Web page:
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What Does Destructor Mean?

A destructor is a special method called automatically during the destruction of an object. Actions executed in the destructor include the following:

  • Recovering the heap space allocated during the lifetime of an object
  • Closing file or database connections
  • Releasing network resources
  • Releasing resource locks
  • Other housekeeping tasks

Techopedia Explains Destructor

Destructors are called explicitly in C++. However, in C# and Java this is not the case, as the allocation and release of memory allocated to objects are implicitly handled by the garbage collector. While destructors in C# and Java (called finalizers) are nondeterministic, C# destructors are guaranteed to be called by the .NET run time. However, Java finalizers have to be explicitly invoked since their invocation is not guaranteed.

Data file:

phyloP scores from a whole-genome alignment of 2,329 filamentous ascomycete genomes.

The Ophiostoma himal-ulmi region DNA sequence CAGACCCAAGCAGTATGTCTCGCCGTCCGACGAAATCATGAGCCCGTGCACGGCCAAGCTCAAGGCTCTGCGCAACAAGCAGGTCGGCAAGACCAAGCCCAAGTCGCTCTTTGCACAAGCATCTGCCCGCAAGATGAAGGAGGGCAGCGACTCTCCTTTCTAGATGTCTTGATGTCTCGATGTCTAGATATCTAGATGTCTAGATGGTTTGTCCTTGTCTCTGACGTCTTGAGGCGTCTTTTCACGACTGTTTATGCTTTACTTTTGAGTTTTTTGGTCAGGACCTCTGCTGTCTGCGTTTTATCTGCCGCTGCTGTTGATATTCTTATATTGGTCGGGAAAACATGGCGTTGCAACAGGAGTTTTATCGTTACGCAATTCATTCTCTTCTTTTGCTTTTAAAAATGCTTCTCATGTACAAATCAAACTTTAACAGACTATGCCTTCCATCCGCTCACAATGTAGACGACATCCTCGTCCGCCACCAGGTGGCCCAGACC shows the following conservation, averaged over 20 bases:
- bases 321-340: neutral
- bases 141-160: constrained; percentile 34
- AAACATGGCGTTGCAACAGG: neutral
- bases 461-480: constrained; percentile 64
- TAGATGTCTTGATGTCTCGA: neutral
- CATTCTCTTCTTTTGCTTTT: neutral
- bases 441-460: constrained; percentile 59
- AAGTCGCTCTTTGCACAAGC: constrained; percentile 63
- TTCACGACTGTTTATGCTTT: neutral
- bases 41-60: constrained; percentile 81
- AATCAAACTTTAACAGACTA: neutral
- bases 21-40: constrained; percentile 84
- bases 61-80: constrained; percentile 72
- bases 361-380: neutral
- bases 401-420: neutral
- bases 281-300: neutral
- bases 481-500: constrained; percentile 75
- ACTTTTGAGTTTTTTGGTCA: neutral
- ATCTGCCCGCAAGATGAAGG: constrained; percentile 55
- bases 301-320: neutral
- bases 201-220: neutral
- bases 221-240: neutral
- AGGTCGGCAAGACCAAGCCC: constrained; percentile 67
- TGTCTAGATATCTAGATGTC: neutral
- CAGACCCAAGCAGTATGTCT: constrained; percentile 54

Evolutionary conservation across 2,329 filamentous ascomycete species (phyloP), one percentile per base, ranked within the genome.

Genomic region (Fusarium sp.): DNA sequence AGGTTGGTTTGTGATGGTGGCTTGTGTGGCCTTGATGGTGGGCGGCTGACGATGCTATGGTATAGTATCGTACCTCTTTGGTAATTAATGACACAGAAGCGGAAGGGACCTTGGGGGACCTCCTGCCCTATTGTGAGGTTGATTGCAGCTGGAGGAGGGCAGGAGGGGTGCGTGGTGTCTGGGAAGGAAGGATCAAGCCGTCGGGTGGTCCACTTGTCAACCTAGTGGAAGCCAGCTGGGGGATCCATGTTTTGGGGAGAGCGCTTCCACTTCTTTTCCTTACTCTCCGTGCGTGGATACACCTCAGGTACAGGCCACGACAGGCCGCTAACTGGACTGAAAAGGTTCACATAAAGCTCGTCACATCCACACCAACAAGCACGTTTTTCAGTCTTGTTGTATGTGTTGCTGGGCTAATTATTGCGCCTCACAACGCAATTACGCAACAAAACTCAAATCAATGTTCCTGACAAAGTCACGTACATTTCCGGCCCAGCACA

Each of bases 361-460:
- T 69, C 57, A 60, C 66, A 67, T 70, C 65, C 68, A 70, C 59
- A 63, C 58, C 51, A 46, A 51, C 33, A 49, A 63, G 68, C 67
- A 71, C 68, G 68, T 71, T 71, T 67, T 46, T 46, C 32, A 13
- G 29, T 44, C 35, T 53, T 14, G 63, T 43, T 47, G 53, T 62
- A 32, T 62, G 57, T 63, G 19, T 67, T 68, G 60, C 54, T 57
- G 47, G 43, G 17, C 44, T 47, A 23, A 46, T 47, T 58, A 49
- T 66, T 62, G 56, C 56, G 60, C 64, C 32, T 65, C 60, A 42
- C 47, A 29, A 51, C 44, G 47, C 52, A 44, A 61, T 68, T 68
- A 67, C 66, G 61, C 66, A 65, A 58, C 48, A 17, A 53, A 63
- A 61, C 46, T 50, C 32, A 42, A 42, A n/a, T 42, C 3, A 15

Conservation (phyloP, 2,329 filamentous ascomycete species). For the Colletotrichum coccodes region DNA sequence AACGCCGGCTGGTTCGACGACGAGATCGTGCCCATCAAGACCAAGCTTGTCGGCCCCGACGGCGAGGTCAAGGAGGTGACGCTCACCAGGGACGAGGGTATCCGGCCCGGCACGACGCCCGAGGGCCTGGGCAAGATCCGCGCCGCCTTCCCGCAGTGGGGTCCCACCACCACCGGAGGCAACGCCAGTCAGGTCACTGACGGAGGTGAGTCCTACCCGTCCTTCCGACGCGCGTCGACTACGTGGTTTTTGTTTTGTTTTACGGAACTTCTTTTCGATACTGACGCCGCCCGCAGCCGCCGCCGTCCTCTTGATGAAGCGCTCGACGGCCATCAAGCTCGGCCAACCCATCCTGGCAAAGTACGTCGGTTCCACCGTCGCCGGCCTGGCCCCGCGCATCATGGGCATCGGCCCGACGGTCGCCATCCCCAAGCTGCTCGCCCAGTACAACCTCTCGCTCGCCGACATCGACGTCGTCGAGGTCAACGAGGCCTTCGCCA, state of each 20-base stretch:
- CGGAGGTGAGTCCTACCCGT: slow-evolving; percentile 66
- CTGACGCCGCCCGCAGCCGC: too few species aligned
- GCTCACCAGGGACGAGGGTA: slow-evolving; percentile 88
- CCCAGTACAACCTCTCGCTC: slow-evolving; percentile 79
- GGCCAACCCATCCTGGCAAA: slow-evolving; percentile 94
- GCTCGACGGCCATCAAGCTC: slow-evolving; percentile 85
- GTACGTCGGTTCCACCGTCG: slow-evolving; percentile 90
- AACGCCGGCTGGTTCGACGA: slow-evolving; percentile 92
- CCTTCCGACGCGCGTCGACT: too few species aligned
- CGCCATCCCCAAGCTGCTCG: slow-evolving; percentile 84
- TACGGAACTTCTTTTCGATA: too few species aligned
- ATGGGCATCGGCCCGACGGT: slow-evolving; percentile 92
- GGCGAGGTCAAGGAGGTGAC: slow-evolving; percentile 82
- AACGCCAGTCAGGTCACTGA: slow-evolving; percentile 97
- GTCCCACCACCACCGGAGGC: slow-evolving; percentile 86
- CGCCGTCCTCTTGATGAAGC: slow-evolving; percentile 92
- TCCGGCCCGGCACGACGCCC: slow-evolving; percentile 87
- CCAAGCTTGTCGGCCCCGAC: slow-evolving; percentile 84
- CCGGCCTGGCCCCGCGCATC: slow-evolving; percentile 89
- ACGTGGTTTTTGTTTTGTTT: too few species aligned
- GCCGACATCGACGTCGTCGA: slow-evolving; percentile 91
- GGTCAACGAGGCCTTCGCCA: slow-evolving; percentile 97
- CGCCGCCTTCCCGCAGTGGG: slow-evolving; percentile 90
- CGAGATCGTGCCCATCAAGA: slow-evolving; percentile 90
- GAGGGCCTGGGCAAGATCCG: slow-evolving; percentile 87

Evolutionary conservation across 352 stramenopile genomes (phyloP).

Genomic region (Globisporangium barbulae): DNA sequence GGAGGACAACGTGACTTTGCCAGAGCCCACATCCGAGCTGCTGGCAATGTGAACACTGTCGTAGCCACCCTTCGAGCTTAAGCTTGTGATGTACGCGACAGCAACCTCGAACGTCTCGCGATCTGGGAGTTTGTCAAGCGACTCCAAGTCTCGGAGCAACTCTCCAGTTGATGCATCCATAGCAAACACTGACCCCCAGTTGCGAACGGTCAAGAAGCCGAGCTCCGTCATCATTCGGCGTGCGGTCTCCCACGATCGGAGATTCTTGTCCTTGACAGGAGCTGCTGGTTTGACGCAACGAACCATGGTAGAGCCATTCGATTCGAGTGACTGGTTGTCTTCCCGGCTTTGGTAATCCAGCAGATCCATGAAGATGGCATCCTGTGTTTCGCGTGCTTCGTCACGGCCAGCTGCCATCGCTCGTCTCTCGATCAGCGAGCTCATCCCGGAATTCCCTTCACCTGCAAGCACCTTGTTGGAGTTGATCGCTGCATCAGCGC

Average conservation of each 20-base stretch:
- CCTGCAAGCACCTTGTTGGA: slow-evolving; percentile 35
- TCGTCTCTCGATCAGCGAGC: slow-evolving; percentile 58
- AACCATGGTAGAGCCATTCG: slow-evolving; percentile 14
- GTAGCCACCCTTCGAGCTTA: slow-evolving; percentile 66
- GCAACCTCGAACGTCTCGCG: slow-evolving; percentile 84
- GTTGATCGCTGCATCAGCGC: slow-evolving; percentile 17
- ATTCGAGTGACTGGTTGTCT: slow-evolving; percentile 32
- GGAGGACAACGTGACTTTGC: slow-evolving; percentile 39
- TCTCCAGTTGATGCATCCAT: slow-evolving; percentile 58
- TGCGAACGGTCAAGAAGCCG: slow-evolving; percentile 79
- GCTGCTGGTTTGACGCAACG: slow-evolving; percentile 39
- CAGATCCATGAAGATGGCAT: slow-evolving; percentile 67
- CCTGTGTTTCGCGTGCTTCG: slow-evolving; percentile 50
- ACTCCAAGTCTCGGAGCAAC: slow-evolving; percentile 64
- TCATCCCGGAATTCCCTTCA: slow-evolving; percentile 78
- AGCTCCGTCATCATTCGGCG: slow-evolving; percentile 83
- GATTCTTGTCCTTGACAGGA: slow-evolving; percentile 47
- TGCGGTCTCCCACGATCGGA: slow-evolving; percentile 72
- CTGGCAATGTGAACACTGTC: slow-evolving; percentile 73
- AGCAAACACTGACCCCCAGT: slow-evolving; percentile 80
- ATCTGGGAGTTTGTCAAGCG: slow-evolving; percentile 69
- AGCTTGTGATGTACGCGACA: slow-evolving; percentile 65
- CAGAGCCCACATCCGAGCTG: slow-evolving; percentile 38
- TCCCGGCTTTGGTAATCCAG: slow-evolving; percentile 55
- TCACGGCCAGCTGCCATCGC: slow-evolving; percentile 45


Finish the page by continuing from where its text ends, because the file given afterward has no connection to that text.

Key properties of destructors can be summarized as follows:

  • Automatic invocation and no explicit call from user code
  • Overloading or inheritance not allowed
  • Access modifiers or parameters not to be specified
  • Order of call to destructor in a derived class is from the most derived to the least derived
  • Called not only during the object destruction, but also when the object instance is no longer eligible for access
  • Used in classes but not structs
  • Used only to release expensive unmanaged resources (like windows, network connection, etc.) that the object holds, rather than for releasing managed references

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Margaret Rouse
Senior Editor
Margaret Rouse
Senior Editor

Margaret is an award-winning technical writer and teacher known for her ability to explain complex technical subjects to a non-technical business audience. Over the past twenty years, her IT definitions have been published by Que in an encyclopedia of technology terms and cited in articles by the New York Times, Time Magazine, USA Today, ZDNet, PC Magazine, and Discovery Magazine. She joined Techopedia in 2011. Margaret's idea of a fun day is helping IT and business professionals learn to speak each other’s highly specialized languages.